(In continuation to Ancient to Modern – Transformation of the Ships)

Digitalization has compelled the world to push the boundaries of conventions and emerge with a more futuristic approach. Along with the world’s outlook, this digitalization has reshaped the marine industry in the past few decades. While, the technology continues to advance, an introduction to Autonomous Ships is about to witness an inception of the new era in shipping.

Autonomous Ships are crewless and remotely controlled ships. With the use of Artificial Intelligence Technology and sensors which include LIDAR, RADAR, High Definition Camera, Sonar and Thermal Image, these ships will acquire the ability to monitor their own health, establish and communicate what is around them and make decisions based on the vital information. These self-sailing unmanned vessels can lead to a paradigm shift in terms of safety, security and environmental protection.

Different methods and Levels of Autonomy (AL) can be achieved through monitoring and remote control from a nearby manned ship, an onshore control center or through machine learning or artificial intelligence, letting the vessel itself decide the course of action.

Autonomy levels proposed by Lloyd’s Register of Shipping (UK)

Autonomy Level (AL) Details
AL0 Manual – No autonomous function
AL1 On-ship decision support All actions at the ship level are taken by a human operator, but a decision support tool can present options or otherwise influence the actions chosen, for example DP Capability plots and route planning.
AL2 On and off-ship decision support All actions at the ship level taken by human operator on board the vessel, but decision support tool can present options or otherwise influence the actions chosen. Data may be provided by systems on or off the ship, for example DP capability plots, OEM configuration recommendations, weather routing.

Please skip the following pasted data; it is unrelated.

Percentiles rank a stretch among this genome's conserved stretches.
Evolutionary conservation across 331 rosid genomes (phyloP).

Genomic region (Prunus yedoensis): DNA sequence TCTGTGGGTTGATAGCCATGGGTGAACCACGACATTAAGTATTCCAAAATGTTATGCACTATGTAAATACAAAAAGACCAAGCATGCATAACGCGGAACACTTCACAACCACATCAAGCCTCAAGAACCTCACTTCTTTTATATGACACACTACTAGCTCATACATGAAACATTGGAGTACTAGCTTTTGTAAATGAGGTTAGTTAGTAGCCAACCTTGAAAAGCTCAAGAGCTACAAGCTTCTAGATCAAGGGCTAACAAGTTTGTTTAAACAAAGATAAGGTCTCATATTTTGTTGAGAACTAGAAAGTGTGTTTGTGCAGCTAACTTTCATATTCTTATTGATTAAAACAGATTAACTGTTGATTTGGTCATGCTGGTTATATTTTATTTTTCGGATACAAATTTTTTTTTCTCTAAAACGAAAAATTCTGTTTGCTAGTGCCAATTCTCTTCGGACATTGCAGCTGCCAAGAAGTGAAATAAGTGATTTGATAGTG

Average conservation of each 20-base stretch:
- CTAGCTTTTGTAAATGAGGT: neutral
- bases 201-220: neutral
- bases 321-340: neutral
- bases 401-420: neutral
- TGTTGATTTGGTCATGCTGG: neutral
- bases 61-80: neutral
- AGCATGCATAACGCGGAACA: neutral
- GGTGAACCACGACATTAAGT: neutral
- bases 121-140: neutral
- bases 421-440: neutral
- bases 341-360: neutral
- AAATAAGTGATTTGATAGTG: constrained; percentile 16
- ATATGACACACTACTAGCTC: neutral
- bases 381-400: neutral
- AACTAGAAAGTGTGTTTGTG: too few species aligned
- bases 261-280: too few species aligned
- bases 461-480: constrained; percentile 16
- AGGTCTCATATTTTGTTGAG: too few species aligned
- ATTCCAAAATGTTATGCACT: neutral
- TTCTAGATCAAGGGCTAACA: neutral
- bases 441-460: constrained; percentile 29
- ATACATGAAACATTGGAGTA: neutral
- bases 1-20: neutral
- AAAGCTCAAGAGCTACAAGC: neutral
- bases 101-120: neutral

AL3 “Active” human in the loop Decisions and actions at the ship level are performed autonomously with human supervision. High- impact decisions are implemented in a way to give human operators the opportunity to intercede and override them. Data may be provided by systems on or off the ship.
AL4 Human on the loop – operator/supervisory Decisions and actions are performed autonomously with human supervision. High impact decisions are implemented in a way to give human operators the opportunity to intercede and over-ride them.
AL5 Fully autonomous (& rarely supervised) Unsupervised or rarely supervised operation where decisions are made and actioned by the system, i.e. impact is at the total ship level.
AL6 Fully autonomous (& with no supervision) Unsupervised operation where decisions are made and actioned by the system, i.e. impact is at the total ship level.
Source: Mitsui & Co. Global Strategic studies institute monthly report September 2019 on Maritime Autonomous surface ships



Global Status of Autonomous Ships

Several Autonomous Ship projects are in development across the globe, many countries and organizations are joining forces to shed a light on the importance of unmanned ships. While the entire world is stepping ahead in constructing unmanned ship, companies such as General Electric, DNV GL, Rolls-Royce Holding PLC, Kongsberg Gruppen AS, NYK Line, Mitsui E&S Holdings Co Ltd, Wartsila Corporation, DSME Co., Ltd., Vigor Industrial LLC., and Praxis Automation Technology B.V. are considered as a major players in the autonomous ship market.